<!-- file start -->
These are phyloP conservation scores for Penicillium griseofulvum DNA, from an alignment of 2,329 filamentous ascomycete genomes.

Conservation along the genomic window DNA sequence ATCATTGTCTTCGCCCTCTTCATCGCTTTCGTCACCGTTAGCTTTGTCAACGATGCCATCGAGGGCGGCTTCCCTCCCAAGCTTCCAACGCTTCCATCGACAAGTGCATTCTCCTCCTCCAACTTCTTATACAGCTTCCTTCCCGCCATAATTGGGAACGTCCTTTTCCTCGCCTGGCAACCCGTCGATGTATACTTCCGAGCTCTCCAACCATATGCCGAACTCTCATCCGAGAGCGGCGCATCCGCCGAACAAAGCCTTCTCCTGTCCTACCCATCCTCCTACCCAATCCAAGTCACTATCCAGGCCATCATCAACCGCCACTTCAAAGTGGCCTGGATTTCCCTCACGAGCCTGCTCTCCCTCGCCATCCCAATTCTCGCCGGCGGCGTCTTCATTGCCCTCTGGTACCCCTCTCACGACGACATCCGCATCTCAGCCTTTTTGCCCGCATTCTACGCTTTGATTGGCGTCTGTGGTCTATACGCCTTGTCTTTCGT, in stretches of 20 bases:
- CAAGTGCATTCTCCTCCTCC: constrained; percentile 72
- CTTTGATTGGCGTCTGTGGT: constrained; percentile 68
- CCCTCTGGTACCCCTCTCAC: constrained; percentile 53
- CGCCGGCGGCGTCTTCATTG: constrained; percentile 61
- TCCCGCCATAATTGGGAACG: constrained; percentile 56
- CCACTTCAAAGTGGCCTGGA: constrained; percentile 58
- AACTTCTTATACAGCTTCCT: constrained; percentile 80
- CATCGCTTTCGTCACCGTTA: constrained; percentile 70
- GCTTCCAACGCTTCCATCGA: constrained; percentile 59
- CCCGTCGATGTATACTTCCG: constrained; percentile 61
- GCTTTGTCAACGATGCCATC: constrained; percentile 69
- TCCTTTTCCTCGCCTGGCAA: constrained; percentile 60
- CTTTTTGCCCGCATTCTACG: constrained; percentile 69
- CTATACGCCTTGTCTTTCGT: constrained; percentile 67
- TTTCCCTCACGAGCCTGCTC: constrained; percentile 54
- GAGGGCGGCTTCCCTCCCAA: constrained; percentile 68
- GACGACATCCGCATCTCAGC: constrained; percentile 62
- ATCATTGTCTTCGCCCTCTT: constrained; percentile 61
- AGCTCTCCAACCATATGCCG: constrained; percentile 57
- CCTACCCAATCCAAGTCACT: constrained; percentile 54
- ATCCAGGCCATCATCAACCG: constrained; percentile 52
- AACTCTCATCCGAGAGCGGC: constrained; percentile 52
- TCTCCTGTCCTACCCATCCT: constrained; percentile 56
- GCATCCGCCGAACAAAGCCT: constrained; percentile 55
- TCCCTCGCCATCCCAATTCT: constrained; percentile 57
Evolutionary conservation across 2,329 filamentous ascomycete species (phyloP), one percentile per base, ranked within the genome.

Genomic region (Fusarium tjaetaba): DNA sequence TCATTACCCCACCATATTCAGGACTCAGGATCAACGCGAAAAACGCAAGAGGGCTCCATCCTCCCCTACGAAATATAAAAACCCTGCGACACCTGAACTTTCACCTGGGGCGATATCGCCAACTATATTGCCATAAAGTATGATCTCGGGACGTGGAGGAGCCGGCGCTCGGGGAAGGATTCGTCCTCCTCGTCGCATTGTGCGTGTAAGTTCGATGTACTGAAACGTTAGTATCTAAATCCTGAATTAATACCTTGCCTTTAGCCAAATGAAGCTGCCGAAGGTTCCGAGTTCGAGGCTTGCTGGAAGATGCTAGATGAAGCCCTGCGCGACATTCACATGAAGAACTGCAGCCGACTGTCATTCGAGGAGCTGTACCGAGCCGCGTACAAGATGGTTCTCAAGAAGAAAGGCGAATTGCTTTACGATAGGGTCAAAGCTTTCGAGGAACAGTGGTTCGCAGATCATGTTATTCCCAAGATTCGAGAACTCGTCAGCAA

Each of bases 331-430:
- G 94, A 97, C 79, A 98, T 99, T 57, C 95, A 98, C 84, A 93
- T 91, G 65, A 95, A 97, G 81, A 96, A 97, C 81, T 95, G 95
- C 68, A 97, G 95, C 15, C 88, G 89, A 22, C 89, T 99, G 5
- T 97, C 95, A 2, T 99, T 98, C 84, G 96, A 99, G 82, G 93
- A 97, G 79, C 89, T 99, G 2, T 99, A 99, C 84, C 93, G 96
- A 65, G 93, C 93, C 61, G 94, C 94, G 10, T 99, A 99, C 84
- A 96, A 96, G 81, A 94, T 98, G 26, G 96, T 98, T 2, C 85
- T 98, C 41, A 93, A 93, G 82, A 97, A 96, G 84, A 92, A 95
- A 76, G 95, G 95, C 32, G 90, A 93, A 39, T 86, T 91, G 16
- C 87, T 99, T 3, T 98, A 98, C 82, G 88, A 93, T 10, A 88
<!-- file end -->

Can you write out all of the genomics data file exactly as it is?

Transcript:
These are phyloP conservation scores for Penicillium griseofulvum DNA, from an alignment of 2,329 filamentous ascomycete genomes.

Conservation along the genomic window DNA sequence ATCATTGTCTTCGCCCTCTTCATCGCTTTCGTCACCGTTAGCTTTGTCAACGATGCCATCGAGGGCGGCTTCCCTCCCAAGCTTCCAACGCTTCCATCGACAAGTGCATTCTCCTCCTCCAACTTCTTATACAGCTTCCTTCCCGCCATAATTGGGAACGTCCTTTTCCTCGCCTGGCAACCCGTCGATGTATACTTCCGAGCTCTCCAACCATATGCCGAACTCTCATCCGAGAGCGGCGCATCCGCCGAACAAAGCCTTCTCCTGTCCTACCCATCCTCCTACCCAATCCAAGTCACTATCCAGGCCATCATCAACCGCCACTTCAAAGTGGCCTGGATTTCCCTCACGAGCCTGCTCTCCCTCGCCATCCCAATTCTCGCCGGCGGCGTCTTCATTGCCCTCTGGTACCCCTCTCACGACGACATCCGCATCTCAGCCTTTTTGCCCGCATTCTACGCTTTGATTGGCGTCTGTGGTCTATACGCCTTGTCTTTCGT, in stretches of 20 bases:
- CAAGTGCATTCTCCTCCTCC: constrained; percentile 72
- CTTTGATTGGCGTCTGTGGT: constrained; percentile 68
- CCCTCTGGTACCCCTCTCAC: constrained; percentile 53
- CGCCGGCGGCGTCTTCATTG: constrained; percentile 61
- TCCCGCCATAATTGGGAACG: constrained; percentile 56
- CCACTTCAAAGTGGCCTGGA: constrained; percentile 58
- AACTTCTTATACAGCTTCCT: constrained; percentile 80
- CATCGCTTTCGTCACCGTTA: constrained; percentile 70
- GCTTCCAACGCTTCCATCGA: constrained; percentile 59
- CCCGTCGATGTATACTTCCG: constrained; percentile 61
- GCTTTGTCAACGATGCCATC: constrained; percentile 69
- TCCTTTTCCTCGCCTGGCAA: constrained; percentile 60
- CTTTTTGCCCGCATTCTACG: constrained; percentile 69
- CTATACGCCTTGTCTTTCGT: constrained; percentile 67
- TTTCCCTCACGAGCCTGCTC: constrained; percentile 54
- GAGGGCGGCTTCCCTCCCAA: constrained; percentile 68
- GACGACATCCGCATCTCAGC: constrained; percentile 62
- ATCATTGTCTTCGCCCTCTT: constrained; percentile 61
- AGCTCTCCAACCATATGCCG: constrained; percentile 57
- CCTACCCAATCCAAGTCACT: constrained; percentile 54
- ATCCAGGCCATCATCAACCG: constrained; percentile 52
- AACTCTCATCCGAGAGCGGC: constrained; percentile 52
- TCTCCTGTCCTACCCATCCT: constrained; percentile 56
- GCATCCGCCGAACAAAGCCT: constrained; percentile 55
- TCCCTCGCCATCCCAATTCT: constrained; percentile 57
Evolutionary conservation across 2,329 filamentous ascomycete species (phyloP), one percentile per base, ranked within the genome.

Genomic region (Fusarium tjaetaba): DNA sequence TCATTACCCCACCATATTCAGGACTCAGGATCAACGCGAAAAACGCAAGAGGGCTCCATCCTCCCCTACGAAATATAAAAACCCTGCGACACCTGAACTTTCACCTGGGGCGATATCGCCAACTATATTGCCATAAAGTATGATCTCGGGACGTGGAGGAGCCGGCGCTCGGGGAAGGATTCGTCCTCCTCGTCGCATTGTGCGTGTAAGTTCGATGTACTGAAACGTTAGTATCTAAATCCTGAATTAATACCTTGCCTTTAGCCAAATGAAGCTGCCGAAGGTTCCGAGTTCGAGGCTTGCTGGAAGATGCTAGATGAAGCCCTGCGCGACATTCACATGAAGAACTGCAGCCGACTGTCATTCGAGGAGCTGTACCGAGCCGCGTACAAGATGGTTCTCAAGAAGAAAGGCGAATTGCTTTACGATAGGGTCAAAGCTTTCGAGGAACAGTGGTTCGCAGATCATGTTATTCCCAAGATTCGAGAACTCGTCAGCAA

Each of bases 331-430:
- G 94, A 97, C 79, A 98, T 99, T 57, C 95, A 98, C 84, A 93
- T 91, G 65, A 95, A 97, G 81, A 96, A 97, C 81, T 95, G 95
- C 68, A 97, G 95, C 15, C 88, G 89, A 22, C 89, T 99, G 5
- T 97, C 95, A 2, T 99, T 98, C 84, G 96, A 99, G 82, G 93
- A 97, G 79, C 89, T 99, G 2, T 99, A 99, C 84, C 93, G 96
- A 65, G 93, C 93, C 61, G 94, C 94, G 10, T 99, A 99, C 84
- A 96, A 96, G 81, A 94, T 98, G 26, G 96, T 98, T 2, C 85
- T 98, C 41, A 93, A 93, G 82, A 97, A 96, G 84, A 92, A 95
- A 76, G 95, G 95, C 32, G 90, A 93, A 39, T 86, T 91, G 16
- C 87, T 99, T 3, T 98, A 98, C 82, G 88, A 93, T 10, A 88